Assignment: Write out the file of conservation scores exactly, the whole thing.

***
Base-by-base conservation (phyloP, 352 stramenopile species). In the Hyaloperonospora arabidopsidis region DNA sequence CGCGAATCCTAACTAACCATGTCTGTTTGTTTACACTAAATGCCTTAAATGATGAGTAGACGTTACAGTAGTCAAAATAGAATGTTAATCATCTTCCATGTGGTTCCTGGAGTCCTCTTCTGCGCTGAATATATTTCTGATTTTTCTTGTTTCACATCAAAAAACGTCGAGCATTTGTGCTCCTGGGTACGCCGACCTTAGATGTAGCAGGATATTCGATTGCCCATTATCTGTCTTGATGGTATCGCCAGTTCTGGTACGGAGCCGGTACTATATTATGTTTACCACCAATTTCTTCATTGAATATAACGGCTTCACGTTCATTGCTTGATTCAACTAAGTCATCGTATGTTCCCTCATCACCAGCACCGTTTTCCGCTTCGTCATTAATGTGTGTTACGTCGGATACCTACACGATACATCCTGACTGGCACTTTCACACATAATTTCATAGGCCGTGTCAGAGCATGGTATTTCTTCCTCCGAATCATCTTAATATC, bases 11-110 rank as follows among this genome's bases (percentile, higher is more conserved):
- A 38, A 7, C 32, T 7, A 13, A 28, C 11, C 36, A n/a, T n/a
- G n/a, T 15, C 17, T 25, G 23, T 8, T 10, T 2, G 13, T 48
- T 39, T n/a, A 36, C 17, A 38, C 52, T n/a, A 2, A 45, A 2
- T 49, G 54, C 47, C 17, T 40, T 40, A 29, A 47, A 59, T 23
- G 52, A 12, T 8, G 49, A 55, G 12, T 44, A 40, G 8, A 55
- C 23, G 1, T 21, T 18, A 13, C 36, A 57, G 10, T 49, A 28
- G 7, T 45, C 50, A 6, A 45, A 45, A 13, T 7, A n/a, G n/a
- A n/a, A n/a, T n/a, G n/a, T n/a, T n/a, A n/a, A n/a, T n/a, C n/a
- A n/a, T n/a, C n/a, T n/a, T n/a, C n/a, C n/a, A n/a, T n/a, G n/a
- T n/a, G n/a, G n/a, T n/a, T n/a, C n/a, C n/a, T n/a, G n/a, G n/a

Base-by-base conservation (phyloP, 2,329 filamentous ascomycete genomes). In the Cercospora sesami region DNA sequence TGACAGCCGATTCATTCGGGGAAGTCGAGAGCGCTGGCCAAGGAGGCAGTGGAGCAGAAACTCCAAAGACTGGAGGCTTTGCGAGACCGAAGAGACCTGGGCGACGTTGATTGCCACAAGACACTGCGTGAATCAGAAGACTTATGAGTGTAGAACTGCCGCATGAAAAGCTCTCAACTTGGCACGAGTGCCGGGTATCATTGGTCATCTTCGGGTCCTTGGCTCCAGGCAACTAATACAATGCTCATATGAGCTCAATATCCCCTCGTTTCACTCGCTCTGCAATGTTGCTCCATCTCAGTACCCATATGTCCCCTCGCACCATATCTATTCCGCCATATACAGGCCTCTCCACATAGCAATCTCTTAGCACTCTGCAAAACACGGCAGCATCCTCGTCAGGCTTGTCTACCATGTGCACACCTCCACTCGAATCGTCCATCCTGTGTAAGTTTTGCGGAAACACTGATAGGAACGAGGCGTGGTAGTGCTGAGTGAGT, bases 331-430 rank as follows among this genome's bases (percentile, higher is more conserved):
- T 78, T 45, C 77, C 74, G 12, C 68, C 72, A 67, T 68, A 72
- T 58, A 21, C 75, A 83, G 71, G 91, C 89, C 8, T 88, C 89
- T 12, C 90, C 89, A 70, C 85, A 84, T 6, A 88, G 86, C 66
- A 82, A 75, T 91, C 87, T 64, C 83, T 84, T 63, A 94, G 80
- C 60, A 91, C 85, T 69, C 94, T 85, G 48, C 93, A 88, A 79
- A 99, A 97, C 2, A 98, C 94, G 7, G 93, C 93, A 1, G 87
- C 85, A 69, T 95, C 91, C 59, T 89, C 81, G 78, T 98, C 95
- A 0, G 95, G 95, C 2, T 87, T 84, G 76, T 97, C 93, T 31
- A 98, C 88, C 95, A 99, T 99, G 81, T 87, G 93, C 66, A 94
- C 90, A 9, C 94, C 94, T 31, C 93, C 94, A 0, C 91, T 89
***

Base-by-base conservation (phyloP, 352 stramenopile species). In the Hyaloperonospora arabidopsidis region DNA sequence CGCGAATCCTAACTAACCATGTCTGTTTGTTTACACTAAATGCCTTAAATGATGAGTAGACGTTACAGTAGTCAAAATAGAATGTTAATCATCTTCCATGTGGTTCCTGGAGTCCTCTTCTGCGCTGAATATATTTCTGATTTTTCTTGTTTCACATCAAAAAACGTCGAGCATTTGTGCTCCTGGGTACGCCGACCTTAGATGTAGCAGGATATTCGATTGCCCATTATCTGTCTTGATGGTATCGCCAGTTCTGGTACGGAGCCGGTACTATATTATGTTTACCACCAATTTCTTCATTGAATATAACGGCTTCACGTTCATTGCTTGATTCAACTAAGTCATCGTATGTTCCCTCATCACCAGCACCGTTTTCCGCTTCGTCATTAATGTGTGTTACGTCGGATACCTACACGATACATCCTGACTGGCACTTTCACACATAATTTCATAGGCCGTGTCAGAGCATGGTATTTCTTCCTCCGAATCATCTTAATATC, bases 11-110 rank as follows among this genome's bases (percentile, higher is more conserved):
- A 38, A 7, C 32, T 7, A 13, A 28, C 11, C 36, A n/a, T n/a
- G n/a, T 15, C 17, T 25, G 23, T 8, T 10, T 2, G 13, T 48
- T 39, T n/a, A 36, C 17, A 38, C 52, T n/a, A 2, A 45, A 2
- T 49, G 54, C 47, C 17, T 40, T 40, A 29, A 47, A 59, T 23
- G 52, A 12, T 8, G 49, A 55, G 12, T 44, A 40, G 8, A 55
- C 23, G 1, T 21, T 18, A 13, C 36, A 57, G 10, T 49, A 28
- G 7, T 45, C 50, A 6, A 45, A 45, A 13, T 7, A n/a, G n/a
- A n/a, A n/a, T n/a, G n/a, T n/a, T n/a, A n/a, A n/a, T n/a, C n/a
- A n/a, T n/a, C n/a, T n/a, T n/a, C n/a, C n/a, A n/a, T n/a, G n/a
- T n/a, G n/a, G n/a, T n/a, T n/a, C n/a, C n/a, T n/a, G n/a, G n/a

Base-by-base conservation (phyloP, 2,329 filamentous ascomycete genomes). In the Cercospora sesami region DNA sequence TGACAGCCGATTCATTCGGGGAAGTCGAGAGCGCTGGCCAAGGAGGCAGTGGAGCAGAAACTCCAAAGACTGGAGGCTTTGCGAGACCGAAGAGACCTGGGCGACGTTGATTGCCACAAGACACTGCGTGAATCAGAAGACTTATGAGTGTAGAACTGCCGCATGAAAAGCTCTCAACTTGGCACGAGTGCCGGGTATCATTGGTCATCTTCGGGTCCTTGGCTCCAGGCAACTAATACAATGCTCATATGAGCTCAATATCCCCTCGTTTCACTCGCTCTGCAATGTTGCTCCATCTCAGTACCCATATGTCCCCTCGCACCATATCTATTCCGCCATATACAGGCCTCTCCACATAGCAATCTCTTAGCACTCTGCAAAACACGGCAGCATCCTCGTCAGGCTTGTCTACCATGTGCACACCTCCACTCGAATCGTCCATCCTGTGTAAGTTTTGCGGAAACACTGATAGGAACGAGGCGTGGTAGTGCTGAGTGAGT, bases 331-430 rank as follows among this genome's bases (percentile, higher is more conserved):
- T 78, T 45, C 77, C 74, G 12, C 68, C 72, A 67, T 68, A 72
- T 58, A 21, C 75, A 83, G 71, G 91, C 89, C 8, T 88, C 89
- T 12, C 90, C 89, A 70, C 85, A 84, T 6, A 88, G 86, C 66
- A 82, A 75, T 91, C 87, T 64, C 83, T 84, T 63, A 94, G 80
- C 60, A 91, C 85, T 69, C 94, T 85, G 48, C 93, A 88, A 79
- A 99, A 97, C 2, A 98, C 94, G 7, G 93, C 93, A 1, G 87
- C 85, A 69, T 95, C 91, C 59, T 89, C 81, G 78, T 98, C 95
- A 0, G 95, G 95, C 2, T 87, T 84, G 76, T 97, C 93, T 31
- A 98, C 88, C 95, A 99, T 99, G 81, T 87, G 93, C 66, A 94
- C 90, A 9, C 94, C 94, T 31, C 93, C 94, A 0, C 91, T 89